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Ask Slashdot: Minimum Programming Competence In Order To Get a Job? 466

First time accepted submitter Wisecat (3651085) writes "So we all know that computer programming jobs are hot right now. Heck, even President Obama has been urging Americans to learn the skill. But all of us in tech know that not everyone can hack it, and what's more it takes a while to learn anything, and keep up your skills as technology changes. Add to that the fact that companies (and their hiring managers) are always looking for 'the best of the best of the best' talent, and one starts to wonder: just how good does one actually have to BE to get hired? Certainly, there must be plenty of jobs where a level 7/10 programmer would be plenty good enough, and even some that a level 5/10 would be enough. And perhaps we can agree that a level 2/10 would not likely get hired anywhere. So the question is: given that we have such huge demand for programmers, can a level 5, 6, or 7 ever get past the hiring manager? Or is he doomed to sit on the sidelines while the position goes unfilled, or goes to someone willing to lie about their skill level, or perhaps to an H1-B who will work cheaper (but not necessarily better)? I'm a hardware engineer with embedded software experience, and have considered jumping over to pure software (since there are so many jobs, so much demand) but at age 40, and needing to pick a language and get good at it, I wonder whether it would even be possible to get a job (with my previous work experience not being directly related). Thoughts?"
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Ask Slashdot: Minimum Programming Competence In Order To Get a Job?

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  • Average (Score:5, Informative)

    by digsbo ( 1292334 ) on Tuesday May 13, 2014 @11:05AM (#46989623)
    Most programmers fall into the average range. Some are better, some worse. Remarkable.

    40? Whatever. Lots of people in their 40s and 50s and 60s have mediocre jobs writing 200 lines of code per quarter in some large corporation. My team of ten has only two programmers under 40, and just barely (38 and 39).

    Just dig in and apply for jobs until you get one. Work as hard as you can at being good at your job.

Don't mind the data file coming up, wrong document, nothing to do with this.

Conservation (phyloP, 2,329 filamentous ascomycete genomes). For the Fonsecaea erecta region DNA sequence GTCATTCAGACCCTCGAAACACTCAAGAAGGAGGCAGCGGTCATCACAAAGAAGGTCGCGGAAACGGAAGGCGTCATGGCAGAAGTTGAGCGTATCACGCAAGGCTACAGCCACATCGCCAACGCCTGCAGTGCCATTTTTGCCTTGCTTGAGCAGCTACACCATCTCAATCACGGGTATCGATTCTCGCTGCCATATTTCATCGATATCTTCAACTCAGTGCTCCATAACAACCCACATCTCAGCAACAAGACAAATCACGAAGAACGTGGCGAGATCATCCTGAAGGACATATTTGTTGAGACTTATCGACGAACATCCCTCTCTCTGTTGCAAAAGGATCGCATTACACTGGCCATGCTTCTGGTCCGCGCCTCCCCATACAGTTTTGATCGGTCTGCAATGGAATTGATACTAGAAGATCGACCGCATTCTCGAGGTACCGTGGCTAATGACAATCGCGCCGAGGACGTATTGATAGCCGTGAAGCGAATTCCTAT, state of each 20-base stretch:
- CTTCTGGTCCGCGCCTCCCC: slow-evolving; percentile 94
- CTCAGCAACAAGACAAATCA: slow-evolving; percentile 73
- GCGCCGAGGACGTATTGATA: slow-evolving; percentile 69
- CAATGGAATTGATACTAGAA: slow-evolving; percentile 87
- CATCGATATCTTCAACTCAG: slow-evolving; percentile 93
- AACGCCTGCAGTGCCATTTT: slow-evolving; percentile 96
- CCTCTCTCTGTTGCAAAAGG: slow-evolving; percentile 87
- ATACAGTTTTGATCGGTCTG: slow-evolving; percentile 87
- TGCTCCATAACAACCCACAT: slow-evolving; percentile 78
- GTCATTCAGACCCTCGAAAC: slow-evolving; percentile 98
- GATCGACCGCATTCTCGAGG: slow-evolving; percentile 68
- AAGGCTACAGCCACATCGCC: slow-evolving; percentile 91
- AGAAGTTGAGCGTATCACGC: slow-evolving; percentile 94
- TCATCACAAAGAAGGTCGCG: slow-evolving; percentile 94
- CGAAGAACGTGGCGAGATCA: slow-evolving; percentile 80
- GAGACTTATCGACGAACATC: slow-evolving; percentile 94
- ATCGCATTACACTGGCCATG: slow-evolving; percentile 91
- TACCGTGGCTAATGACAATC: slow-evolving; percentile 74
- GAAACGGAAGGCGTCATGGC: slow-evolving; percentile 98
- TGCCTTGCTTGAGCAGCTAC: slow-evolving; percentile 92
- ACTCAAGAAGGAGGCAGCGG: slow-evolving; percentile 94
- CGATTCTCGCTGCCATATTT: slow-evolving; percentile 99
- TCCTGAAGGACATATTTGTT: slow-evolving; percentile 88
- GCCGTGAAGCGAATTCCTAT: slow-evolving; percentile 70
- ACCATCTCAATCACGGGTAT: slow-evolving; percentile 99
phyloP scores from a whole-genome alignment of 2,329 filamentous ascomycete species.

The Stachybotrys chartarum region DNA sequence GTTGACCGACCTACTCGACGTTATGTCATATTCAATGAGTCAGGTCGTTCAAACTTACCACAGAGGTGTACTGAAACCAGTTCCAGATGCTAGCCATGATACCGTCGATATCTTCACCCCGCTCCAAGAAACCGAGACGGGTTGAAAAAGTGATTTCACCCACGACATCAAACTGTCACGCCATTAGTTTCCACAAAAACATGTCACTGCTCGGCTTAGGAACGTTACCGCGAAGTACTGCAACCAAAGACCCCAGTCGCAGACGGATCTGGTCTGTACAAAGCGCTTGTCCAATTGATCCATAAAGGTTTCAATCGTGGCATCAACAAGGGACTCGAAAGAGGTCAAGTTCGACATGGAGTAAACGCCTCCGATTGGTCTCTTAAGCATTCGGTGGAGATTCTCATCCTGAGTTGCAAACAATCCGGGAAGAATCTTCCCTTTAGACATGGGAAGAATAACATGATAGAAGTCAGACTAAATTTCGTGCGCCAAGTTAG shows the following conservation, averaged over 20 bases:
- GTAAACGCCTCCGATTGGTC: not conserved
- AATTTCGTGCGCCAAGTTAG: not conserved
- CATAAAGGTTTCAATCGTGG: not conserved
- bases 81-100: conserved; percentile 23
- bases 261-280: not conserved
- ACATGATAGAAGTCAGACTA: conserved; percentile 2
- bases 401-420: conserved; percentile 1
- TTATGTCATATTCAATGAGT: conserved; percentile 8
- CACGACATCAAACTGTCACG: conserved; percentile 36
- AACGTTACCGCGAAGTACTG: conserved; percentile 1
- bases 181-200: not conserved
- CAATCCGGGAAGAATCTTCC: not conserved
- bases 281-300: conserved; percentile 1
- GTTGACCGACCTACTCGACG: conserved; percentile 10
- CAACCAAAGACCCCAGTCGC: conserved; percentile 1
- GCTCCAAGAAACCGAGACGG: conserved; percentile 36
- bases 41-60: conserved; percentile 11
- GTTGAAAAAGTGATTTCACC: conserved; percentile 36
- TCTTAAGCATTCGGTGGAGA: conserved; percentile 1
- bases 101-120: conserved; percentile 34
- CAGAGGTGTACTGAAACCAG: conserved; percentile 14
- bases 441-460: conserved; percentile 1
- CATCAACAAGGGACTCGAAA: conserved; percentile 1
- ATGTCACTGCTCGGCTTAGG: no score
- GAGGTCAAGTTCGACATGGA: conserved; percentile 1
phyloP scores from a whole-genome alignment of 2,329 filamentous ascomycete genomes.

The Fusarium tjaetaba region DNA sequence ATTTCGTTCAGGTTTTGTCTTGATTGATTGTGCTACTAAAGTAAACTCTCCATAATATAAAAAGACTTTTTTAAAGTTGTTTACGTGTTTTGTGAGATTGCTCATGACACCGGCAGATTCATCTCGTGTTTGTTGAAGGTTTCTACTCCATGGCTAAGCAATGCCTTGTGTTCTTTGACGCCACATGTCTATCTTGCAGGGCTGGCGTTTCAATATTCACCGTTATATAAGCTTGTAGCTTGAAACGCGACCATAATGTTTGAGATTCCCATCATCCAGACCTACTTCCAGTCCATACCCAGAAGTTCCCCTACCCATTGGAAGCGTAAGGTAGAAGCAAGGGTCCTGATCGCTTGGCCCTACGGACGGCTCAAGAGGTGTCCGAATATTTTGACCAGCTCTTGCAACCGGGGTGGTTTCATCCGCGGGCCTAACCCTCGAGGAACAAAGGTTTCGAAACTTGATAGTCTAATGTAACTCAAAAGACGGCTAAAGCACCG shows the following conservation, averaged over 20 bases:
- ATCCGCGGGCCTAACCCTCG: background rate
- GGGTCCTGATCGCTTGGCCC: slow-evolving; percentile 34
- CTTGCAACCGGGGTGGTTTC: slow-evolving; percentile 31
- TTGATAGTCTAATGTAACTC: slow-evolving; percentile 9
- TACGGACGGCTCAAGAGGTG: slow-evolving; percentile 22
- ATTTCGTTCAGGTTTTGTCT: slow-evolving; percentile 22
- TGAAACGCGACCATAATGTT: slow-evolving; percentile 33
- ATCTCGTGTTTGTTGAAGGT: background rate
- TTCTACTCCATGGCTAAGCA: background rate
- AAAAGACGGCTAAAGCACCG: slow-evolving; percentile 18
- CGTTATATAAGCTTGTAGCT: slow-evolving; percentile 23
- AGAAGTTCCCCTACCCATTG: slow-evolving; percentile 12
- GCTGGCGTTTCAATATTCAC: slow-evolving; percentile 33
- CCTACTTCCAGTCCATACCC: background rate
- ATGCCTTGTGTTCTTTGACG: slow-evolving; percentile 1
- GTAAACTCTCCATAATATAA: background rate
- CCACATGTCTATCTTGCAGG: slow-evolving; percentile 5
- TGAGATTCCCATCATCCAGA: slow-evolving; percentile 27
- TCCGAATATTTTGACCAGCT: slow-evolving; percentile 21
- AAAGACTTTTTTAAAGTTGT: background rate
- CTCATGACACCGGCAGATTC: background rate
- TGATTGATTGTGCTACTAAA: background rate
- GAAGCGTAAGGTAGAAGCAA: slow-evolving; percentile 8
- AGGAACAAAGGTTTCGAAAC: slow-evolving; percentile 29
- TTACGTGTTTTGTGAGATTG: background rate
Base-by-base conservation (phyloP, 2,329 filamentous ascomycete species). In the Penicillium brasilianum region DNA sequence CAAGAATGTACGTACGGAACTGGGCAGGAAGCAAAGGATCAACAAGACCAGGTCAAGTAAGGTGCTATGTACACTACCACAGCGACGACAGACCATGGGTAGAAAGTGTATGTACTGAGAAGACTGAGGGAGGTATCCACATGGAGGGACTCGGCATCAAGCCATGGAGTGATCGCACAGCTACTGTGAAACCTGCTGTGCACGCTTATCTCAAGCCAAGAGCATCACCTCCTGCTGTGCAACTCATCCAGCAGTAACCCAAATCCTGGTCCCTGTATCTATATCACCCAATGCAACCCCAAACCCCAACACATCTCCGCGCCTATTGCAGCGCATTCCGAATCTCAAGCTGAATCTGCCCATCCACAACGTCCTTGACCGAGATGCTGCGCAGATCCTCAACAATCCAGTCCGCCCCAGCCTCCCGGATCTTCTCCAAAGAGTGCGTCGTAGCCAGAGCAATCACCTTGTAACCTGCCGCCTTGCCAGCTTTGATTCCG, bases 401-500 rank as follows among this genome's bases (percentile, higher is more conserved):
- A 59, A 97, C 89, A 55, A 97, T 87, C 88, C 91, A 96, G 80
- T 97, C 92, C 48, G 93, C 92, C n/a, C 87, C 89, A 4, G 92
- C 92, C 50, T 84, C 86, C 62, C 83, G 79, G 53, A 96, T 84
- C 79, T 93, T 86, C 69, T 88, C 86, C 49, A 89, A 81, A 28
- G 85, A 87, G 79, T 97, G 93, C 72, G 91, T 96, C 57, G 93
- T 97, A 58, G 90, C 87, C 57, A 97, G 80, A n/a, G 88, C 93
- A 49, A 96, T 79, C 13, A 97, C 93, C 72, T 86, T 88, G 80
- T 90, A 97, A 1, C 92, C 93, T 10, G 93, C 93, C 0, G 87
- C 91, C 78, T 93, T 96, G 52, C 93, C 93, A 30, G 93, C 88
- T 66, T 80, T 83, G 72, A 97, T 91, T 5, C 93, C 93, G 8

• Re:Relax (Score:5, Informative)

    by luis_a_espinal ( 1810296 ) on Tuesday May 13, 2014 @11:20AM (#46989831) Homepage

    Ah, you work in government contracting too?

    Enterprise, government contracting. It's all the same (I know, I've seen it, it's ugly.)

  • by TemperedAlchemist ( 2045966 ) on Tuesday May 13, 2014 @11:55AM (#46990215)

    You mean a few companies who aren't willing to pay what developers are asking.

  • by TheGratefulNet ( 143330 ) on Tuesday May 13, 2014 @11:57AM (#46990243)

    that does not work. I tried, many MANY times.

    I have open source code (about 13k lines of c/c++ for embedded platform) and I happen to interview 'badly' when I am put on the spot and asked to code up something in 15 minutes while someone watches me. that's not how I work and I fail horribly at THAT style of interview. note, I am fairly good (not a+ but definitely better than average) at coding in the real world - just NOT in synthetic white-board style interviews.

    I've repeatedly asked companies to accept my public source code, review it and ask me about it, if they wish. its what they'd get from me if they hired me and I don't have a problem with them judging me based on my submitted public code. but they just don't download it, they dont' ask, they don't care. they ONLY know the stupid 'script' shit of asking to have a guy code while standing on one leg and twirling a hula hoop on the left arm. well, might as well be, for me; I just don't do 'live/standup' coding. just don't do it and I resent being judged on this artificial metric.

    I might have been able to do the stand-up thing in my 20's, but I'm in my 50's now and it does not work for me anymore. I wish employers would get beyond this broken method of interview style. or at least admit that not everyone writes code in 15 minutes while being watched and under pressure. in my years of writing code on the job, never once was there this kind of condition while I worked.

The rich get rich, and the poor get poorer. The haves get more, the have-nots die.